#EyesOnAmazon Protest in Philly Led by Activists

May 27, 2021 | Featured, Features, Stories

In the days leading up to Amazon’s Wednesday shareholder meeting, activists across the country held actions demanding racial, economic, and environmental justice within the company. Activists staged events in front of the office buildings of shareholders like BlackRock, Fidelity, T. Rowe Price, Vanguard Group, and others putting pressure on the powerful corporations to match their statements of commitments to racial equity to their actions as shareholders of Amazon.

Locally, Philadelphia Jobs with Justice, Pennsylvania Working Families Party, Philly Transit Riders Union, ACRE, and the Philadelphia chapter of the Sunrise Movement protested in front of the Center City headquarters of Fidelity and T. Rowe Price. They brought a list of community demands that included ending Amazon’s notorious union-busting practices, collaboration with I.C.E. and local police forces that monitor communities of color, and Amazon’s business practices that harm Black and Brown communities. 

Eyes on Amazon Protest

The activists erected a 20-foot wide Jeff Bezos puppet with a union buster-in-chief sign as passersby honked their horns in solidarity with the action. After leading a series of chants and gathering a crowd in front of the building, a series of speakers gave remarks about the local impact of Amazon in Philadelphia, including Tonya Bah from Free The Ballot and Stephen Drain of Pennsylvania Working Families Party. Of the event, Bah said, “If you want to know why we are standing here it’s because Amazon is trying to destroy the Black and Brown communities it says it supports.“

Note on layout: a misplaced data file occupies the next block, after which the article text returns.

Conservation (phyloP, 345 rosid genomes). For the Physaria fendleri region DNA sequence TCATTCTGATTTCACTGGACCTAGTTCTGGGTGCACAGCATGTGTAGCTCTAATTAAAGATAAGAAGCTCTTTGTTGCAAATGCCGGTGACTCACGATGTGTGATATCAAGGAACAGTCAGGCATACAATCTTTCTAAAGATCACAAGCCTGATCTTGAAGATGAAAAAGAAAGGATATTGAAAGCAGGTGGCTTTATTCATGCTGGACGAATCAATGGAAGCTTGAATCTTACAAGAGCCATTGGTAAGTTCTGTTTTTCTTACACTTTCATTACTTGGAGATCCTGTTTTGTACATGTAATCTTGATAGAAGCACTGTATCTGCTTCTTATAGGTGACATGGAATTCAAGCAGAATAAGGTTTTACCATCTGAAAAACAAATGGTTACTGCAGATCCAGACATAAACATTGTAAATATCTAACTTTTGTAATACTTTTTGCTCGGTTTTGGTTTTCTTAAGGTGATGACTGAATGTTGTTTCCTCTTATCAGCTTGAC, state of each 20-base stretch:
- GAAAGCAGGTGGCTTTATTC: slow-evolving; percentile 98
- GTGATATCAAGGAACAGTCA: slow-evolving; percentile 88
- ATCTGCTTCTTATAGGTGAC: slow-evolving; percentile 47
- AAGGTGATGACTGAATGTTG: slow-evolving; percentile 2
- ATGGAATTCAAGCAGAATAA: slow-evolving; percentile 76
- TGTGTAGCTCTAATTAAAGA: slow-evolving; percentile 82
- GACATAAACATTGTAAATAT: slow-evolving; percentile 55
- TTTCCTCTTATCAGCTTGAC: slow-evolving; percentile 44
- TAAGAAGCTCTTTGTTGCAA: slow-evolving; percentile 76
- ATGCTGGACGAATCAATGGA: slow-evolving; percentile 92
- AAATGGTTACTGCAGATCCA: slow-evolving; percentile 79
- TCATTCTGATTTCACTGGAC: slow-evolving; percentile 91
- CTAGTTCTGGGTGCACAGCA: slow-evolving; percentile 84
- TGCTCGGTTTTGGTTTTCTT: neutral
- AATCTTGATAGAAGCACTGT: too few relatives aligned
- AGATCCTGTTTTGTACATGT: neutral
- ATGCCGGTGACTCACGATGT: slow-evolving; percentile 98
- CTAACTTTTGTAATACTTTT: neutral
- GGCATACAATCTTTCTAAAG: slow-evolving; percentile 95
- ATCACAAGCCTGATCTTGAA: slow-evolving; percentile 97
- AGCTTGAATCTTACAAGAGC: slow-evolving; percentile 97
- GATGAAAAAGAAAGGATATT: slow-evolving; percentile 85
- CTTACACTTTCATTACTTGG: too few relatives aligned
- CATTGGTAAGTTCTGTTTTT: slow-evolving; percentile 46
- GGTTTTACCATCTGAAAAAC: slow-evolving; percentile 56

Drain, a lifelong Southwest Philadelphia resident, addressed the recently announced Amazon warehouse that outbid a long-planned expansion of public transit in his community. He stated, “This is what was developed and promised with community support, unlike the Amazon site.” Explaining both the environmental impacts of the warehouse and lack of community input, he added, “Not only have our politicians failed us in Southwest Philly by allowing Amazon to steamroll through, they have also damned our communities to go on without proper public transportation. This is Amazon we’re talking about; a union-busting entity,” underscoring what was at stake in the surprise announcement and support it received from local politicians. 

The group delivered a set of community demands to Fidelity Vice President Seán Huggins, outlining a series of votes they would be watching. While they were not let in the building, security guards promised they would deliver the petition ahead of Wednesday’s vote. 

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